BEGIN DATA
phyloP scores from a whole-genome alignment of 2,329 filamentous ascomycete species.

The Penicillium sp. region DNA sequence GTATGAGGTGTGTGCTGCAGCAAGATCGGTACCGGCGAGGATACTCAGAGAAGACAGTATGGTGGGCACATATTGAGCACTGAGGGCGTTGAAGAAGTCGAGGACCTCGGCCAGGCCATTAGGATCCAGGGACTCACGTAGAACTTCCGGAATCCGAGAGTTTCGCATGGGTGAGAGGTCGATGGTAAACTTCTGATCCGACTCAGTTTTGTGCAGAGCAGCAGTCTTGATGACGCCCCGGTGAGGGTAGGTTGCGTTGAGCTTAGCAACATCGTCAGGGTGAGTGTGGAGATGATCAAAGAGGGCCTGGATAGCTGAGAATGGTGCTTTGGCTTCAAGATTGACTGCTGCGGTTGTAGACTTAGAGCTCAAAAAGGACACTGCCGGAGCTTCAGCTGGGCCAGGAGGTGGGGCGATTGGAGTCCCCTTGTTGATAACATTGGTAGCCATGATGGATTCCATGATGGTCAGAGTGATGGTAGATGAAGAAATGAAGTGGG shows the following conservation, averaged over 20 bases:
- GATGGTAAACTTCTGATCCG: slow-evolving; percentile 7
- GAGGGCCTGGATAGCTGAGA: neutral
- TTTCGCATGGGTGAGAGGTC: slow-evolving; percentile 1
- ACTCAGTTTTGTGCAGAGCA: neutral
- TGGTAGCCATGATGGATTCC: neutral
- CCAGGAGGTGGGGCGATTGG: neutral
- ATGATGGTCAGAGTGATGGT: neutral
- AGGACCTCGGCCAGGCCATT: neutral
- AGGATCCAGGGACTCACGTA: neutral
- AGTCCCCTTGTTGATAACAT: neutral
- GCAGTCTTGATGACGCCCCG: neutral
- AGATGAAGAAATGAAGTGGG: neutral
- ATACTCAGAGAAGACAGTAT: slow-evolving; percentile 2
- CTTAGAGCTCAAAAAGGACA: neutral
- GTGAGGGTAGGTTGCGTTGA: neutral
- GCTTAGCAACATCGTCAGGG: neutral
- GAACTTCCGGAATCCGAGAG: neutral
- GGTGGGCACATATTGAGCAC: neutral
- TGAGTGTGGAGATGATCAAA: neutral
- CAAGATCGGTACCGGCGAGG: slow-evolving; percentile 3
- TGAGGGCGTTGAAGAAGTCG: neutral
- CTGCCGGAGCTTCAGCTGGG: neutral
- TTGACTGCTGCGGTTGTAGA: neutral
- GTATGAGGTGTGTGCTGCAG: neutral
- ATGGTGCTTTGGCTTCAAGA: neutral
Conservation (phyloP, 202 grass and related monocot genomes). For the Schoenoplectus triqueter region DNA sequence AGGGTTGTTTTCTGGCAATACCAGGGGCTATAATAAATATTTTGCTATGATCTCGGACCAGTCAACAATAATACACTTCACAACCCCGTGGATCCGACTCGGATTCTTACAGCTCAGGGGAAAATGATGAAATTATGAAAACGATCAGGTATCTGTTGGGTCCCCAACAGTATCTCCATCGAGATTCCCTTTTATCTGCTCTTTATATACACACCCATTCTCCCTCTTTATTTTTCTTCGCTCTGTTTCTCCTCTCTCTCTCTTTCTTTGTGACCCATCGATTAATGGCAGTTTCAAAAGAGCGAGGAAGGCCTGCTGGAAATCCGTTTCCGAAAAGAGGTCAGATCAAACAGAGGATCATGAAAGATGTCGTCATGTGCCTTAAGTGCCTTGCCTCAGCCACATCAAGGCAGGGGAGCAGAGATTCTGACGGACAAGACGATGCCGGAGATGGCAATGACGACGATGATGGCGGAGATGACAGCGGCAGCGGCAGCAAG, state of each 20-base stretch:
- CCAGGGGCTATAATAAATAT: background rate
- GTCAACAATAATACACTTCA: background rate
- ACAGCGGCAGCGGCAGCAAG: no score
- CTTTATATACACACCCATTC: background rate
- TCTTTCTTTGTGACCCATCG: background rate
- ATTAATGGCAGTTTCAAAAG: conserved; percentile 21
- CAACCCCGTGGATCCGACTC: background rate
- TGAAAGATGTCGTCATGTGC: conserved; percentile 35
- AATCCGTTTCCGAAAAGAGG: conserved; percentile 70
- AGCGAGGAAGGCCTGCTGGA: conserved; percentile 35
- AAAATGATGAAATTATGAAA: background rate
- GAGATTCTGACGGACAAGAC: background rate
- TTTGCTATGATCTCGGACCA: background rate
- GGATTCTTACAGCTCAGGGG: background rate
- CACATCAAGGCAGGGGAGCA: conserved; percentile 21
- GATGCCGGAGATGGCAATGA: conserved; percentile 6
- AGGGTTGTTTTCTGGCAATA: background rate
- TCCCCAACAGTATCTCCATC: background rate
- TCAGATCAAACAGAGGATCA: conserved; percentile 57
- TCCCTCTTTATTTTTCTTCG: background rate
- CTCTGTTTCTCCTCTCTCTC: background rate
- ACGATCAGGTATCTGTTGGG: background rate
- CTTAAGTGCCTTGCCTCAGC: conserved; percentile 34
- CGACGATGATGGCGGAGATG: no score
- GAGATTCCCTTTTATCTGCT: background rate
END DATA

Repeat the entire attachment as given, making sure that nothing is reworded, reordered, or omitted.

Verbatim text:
phyloP scores from a whole-genome alignment of 2,329 filamentous ascomycete species.

The Penicillium sp. region DNA sequence GTATGAGGTGTGTGCTGCAGCAAGATCGGTACCGGCGAGGATACTCAGAGAAGACAGTATGGTGGGCACATATTGAGCACTGAGGGCGTTGAAGAAGTCGAGGACCTCGGCCAGGCCATTAGGATCCAGGGACTCACGTAGAACTTCCGGAATCCGAGAGTTTCGCATGGGTGAGAGGTCGATGGTAAACTTCTGATCCGACTCAGTTTTGTGCAGAGCAGCAGTCTTGATGACGCCCCGGTGAGGGTAGGTTGCGTTGAGCTTAGCAACATCGTCAGGGTGAGTGTGGAGATGATCAAAGAGGGCCTGGATAGCTGAGAATGGTGCTTTGGCTTCAAGATTGACTGCTGCGGTTGTAGACTTAGAGCTCAAAAAGGACACTGCCGGAGCTTCAGCTGGGCCAGGAGGTGGGGCGATTGGAGTCCCCTTGTTGATAACATTGGTAGCCATGATGGATTCCATGATGGTCAGAGTGATGGTAGATGAAGAAATGAAGTGGG shows the following conservation, averaged over 20 bases:
- GATGGTAAACTTCTGATCCG: slow-evolving; percentile 7
- GAGGGCCTGGATAGCTGAGA: neutral
- TTTCGCATGGGTGAGAGGTC: slow-evolving; percentile 1
- ACTCAGTTTTGTGCAGAGCA: neutral
- TGGTAGCCATGATGGATTCC: neutral
- CCAGGAGGTGGGGCGATTGG: neutral
- ATGATGGTCAGAGTGATGGT: neutral
- AGGACCTCGGCCAGGCCATT: neutral
- AGGATCCAGGGACTCACGTA: neutral
- AGTCCCCTTGTTGATAACAT: neutral
- GCAGTCTTGATGACGCCCCG: neutral
- AGATGAAGAAATGAAGTGGG: neutral
- ATACTCAGAGAAGACAGTAT: slow-evolving; percentile 2
- CTTAGAGCTCAAAAAGGACA: neutral
- GTGAGGGTAGGTTGCGTTGA: neutral
- GCTTAGCAACATCGTCAGGG: neutral
- GAACTTCCGGAATCCGAGAG: neutral
- GGTGGGCACATATTGAGCAC: neutral
- TGAGTGTGGAGATGATCAAA: neutral
- CAAGATCGGTACCGGCGAGG: slow-evolving; percentile 3
- TGAGGGCGTTGAAGAAGTCG: neutral
- CTGCCGGAGCTTCAGCTGGG: neutral
- TTGACTGCTGCGGTTGTAGA: neutral
- GTATGAGGTGTGTGCTGCAG: neutral
- ATGGTGCTTTGGCTTCAAGA: neutral
Conservation (phyloP, 202 grass and related monocot genomes). For the Schoenoplectus triqueter region DNA sequence AGGGTTGTTTTCTGGCAATACCAGGGGCTATAATAAATATTTTGCTATGATCTCGGACCAGTCAACAATAATACACTTCACAACCCCGTGGATCCGACTCGGATTCTTACAGCTCAGGGGAAAATGATGAAATTATGAAAACGATCAGGTATCTGTTGGGTCCCCAACAGTATCTCCATCGAGATTCCCTTTTATCTGCTCTTTATATACACACCCATTCTCCCTCTTTATTTTTCTTCGCTCTGTTTCTCCTCTCTCTCTCTTTCTTTGTGACCCATCGATTAATGGCAGTTTCAAAAGAGCGAGGAAGGCCTGCTGGAAATCCGTTTCCGAAAAGAGGTCAGATCAAACAGAGGATCATGAAAGATGTCGTCATGTGCCTTAAGTGCCTTGCCTCAGCCACATCAAGGCAGGGGAGCAGAGATTCTGACGGACAAGACGATGCCGGAGATGGCAATGACGACGATGATGGCGGAGATGACAGCGGCAGCGGCAGCAAG, state of each 20-base stretch:
- CCAGGGGCTATAATAAATAT: background rate
- GTCAACAATAATACACTTCA: background rate
- ACAGCGGCAGCGGCAGCAAG: no score
- CTTTATATACACACCCATTC: background rate
- TCTTTCTTTGTGACCCATCG: background rate
- ATTAATGGCAGTTTCAAAAG: conserved; percentile 21
- CAACCCCGTGGATCCGACTC: background rate
- TGAAAGATGTCGTCATGTGC: conserved; percentile 35
- AATCCGTTTCCGAAAAGAGG: conserved; percentile 70
- AGCGAGGAAGGCCTGCTGGA: conserved; percentile 35
- AAAATGATGAAATTATGAAA: background rate
- GAGATTCTGACGGACAAGAC: background rate
- TTTGCTATGATCTCGGACCA: background rate
- GGATTCTTACAGCTCAGGGG: background rate
- CACATCAAGGCAGGGGAGCA: conserved; percentile 21
- GATGCCGGAGATGGCAATGA: conserved; percentile 6
- AGGGTTGTTTTCTGGCAATA: background rate
- TCCCCAACAGTATCTCCATC: background rate
- TCAGATCAAACAGAGGATCA: conserved; percentile 57
- TCCCTCTTTATTTTTCTTCG: background rate
- CTCTGTTTCTCCTCTCTCTC: background rate
- ACGATCAGGTATCTGTTGGG: background rate
- CTTAAGTGCCTTGCCTCAGC: conserved; percentile 34
- CGACGATGATGGCGGAGATG: no score
- GAGATTCCCTTTTATCTGCT: background rate